Enku - Introduction


How a piece of wood becomes a Buddha Statue
in the hands of Enku

In the forest

a vision

taking shape

source : from Honda, infoseek


Look at more Fudo Myo-O Statues by Enku 不動明王 
. Enku and his Fudo Statues 円空仏

Some safekeep copys of the Fudo Pictures are here, starting from #49.
My Photo Album : Fudo Myo-O


- - - - - Short Biography

1632 寛永 9 (?)
born in Mino Province, Gifu Prefecture, Minami village

1650 慶安3
He lost his mother in the great flood of river Naragawa 長良川

1663 寛文 3
becomes a Buddhist priest at Kaigawa Temple 美並村粥川寺

1665 寛文 5
After practising austerities in a cave at Mount Ibuki he travelles to Hokkaido
伊吹山平等岩 Ibukiyama no Byoodoo iwa 平等岩 Byodo-Iwa

1669 - 1671 寛文 9 - 11
after travelling in Hokkaido, Tohoku and Kanto he returns to Kaigawa Temple

1674 延宝 2
Practising austerities at Mount Omine, Sho no Iwaya, writing Waka
大峯山 - 笙の窟

1676 延宝 4
Walks in Japan as a meandering monk - 日本修行乞食沙門

1685 貞享 2
visits River Niukawa, Temple Zenko-Ji and the Hida region, carving statues
丹生川, 千光寺 や飛騨各地

1689 元禄 2 - Genroku 2
Walks in Japan as a meandering monk in Omi and Kanto, carving more statues

1692 元禄 5
Praying for rain (amagoi) at Kooga jinja 高賀神社 Koga shrine
洞戸村, 高賀神社

1695 元禄8 - 7月13日
He confirms his successor carver, Enchoo 円長 Encho.

1695, 15th day of the 7th lunar month 元禄 8 - 7月15日
at age 64 - enters into the next life at Saki town, Temple Miroku-Ji
関市池尻, 弥勒寺

. Temples and Shrines visited .
with the dates of the statues carved there


Enku walked all along Japan and attended mostly to the poor people. If he could not help the dying in a village any more, he would take a piece of firewood from a man's hut, cut a rough figure of Kannon Bosatsu and give it to the poor, telling him or her to use it as a guide on the trip to the nether world.

He also cut rough koppa butsu 木っ端仏, statues from scrap, to console poor mothers who had lost their babies, either through accidents or on purpose, since they could not feed and raise female babies in many regions of Northern Japan. (By the way, many Kokeshi (1) こけし were carved for that purpose too.)

.. .. .. .. .. Koppa-Butsu Statues こっぱぶつ
CLICK for more photos

On the Tsugaru penninsula, there are many temples who still house one or two Enku Statues. In one temple I visited, we could not see it, because, as the priest told me, the statue was all eaten by mice.
Well, how come the mice eat wood? I asked him.
Poor people throw a handful of rice over the statues after the harvest as an offering and thank, and the Enku statues have many nooks where the rice is left. In winter, the mice come feeding on these offerings, picking bit by bit off the wood too.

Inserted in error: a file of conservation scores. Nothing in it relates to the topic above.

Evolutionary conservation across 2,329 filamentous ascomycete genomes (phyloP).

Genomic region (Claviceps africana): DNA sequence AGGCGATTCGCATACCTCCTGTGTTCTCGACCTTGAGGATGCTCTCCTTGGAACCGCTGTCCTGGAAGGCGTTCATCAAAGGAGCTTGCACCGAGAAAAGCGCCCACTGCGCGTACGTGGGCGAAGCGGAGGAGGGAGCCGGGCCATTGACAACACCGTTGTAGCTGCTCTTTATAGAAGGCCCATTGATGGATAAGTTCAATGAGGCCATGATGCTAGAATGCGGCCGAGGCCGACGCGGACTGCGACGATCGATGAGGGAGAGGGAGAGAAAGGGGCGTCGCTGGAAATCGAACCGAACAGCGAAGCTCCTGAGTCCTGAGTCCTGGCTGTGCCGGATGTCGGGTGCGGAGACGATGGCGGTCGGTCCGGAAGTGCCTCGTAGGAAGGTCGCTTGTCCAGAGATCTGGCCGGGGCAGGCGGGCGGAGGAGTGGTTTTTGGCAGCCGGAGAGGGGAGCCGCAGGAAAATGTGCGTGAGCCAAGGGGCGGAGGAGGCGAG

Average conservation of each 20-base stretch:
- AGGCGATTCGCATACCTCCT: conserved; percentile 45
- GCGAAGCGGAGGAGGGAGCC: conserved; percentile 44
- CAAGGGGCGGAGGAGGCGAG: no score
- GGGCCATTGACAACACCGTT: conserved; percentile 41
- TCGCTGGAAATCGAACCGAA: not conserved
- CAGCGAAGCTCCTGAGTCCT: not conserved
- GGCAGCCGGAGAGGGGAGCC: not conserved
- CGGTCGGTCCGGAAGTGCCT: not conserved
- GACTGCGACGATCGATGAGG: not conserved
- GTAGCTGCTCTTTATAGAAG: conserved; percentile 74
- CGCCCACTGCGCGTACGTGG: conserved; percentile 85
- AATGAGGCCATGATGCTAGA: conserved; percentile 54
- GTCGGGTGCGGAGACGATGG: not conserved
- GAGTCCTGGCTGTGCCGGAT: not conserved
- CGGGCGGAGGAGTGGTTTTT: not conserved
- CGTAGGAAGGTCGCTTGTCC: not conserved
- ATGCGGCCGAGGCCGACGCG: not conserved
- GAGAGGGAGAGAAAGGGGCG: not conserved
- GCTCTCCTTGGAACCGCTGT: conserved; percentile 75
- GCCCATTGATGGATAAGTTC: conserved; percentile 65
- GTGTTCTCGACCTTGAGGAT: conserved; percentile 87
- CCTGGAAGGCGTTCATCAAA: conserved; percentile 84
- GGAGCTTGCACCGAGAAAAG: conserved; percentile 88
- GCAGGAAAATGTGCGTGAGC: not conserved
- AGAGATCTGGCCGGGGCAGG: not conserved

Self-Portrait of Enku in Seki, Gifu 自刻像
善財童子 (通称 自刻像)神明神社 所蔵


Born in Gifu Prefecture, Enku the Priest
traveled on foot throughout Japan and carved approximately 120,000 wooden images of Buddha during his lifetime. He is said to have had no permanent home, however, during his latter years, he rooted himself deeply into the town of Seki. After the restoration of the Mirokuji Temple, he entered a stationary life to attain Buddhahood during his lifetime on the banks of the Sagami River in Seki.

Today, there remain over 150 images of "Enku Buddha"  円空仏 carved by Enku the Priest. "Enku Buddha", a simple wooden statue dynamically carved with a single hatchet, may appear unrefined, however, the faces of Buddha express affluent emotions. His unique style has also attracted fans from overseas, enjoying high appraisal.

Enku went on a pilgrimage all over Japan, and carved Buddhist statues one after another. More than 150 statues by Enku have been identified and authenticated in Seki City, and it has been said that he entered nirvana in this area. A memorial stela for his entrance to nirvana now stands there, silently looking at the Nagara River.

The Enku House
The Enku House is a resource center featuring Enku the Priest who is strongly associated with Seki City. Built to be the main attraction for the historical park plan, here you will find displays of his carved Buddha images and an introduction of his entering into the life of Buddhahood.It is the core facility for the Field Museum, interlocking the Mirokuji Temple, where Enku spent his latter years, and the Sagara River, where he attained Buddhahood. Many of the images of Buddha carved by Enku, which are found within the city, are displayed here.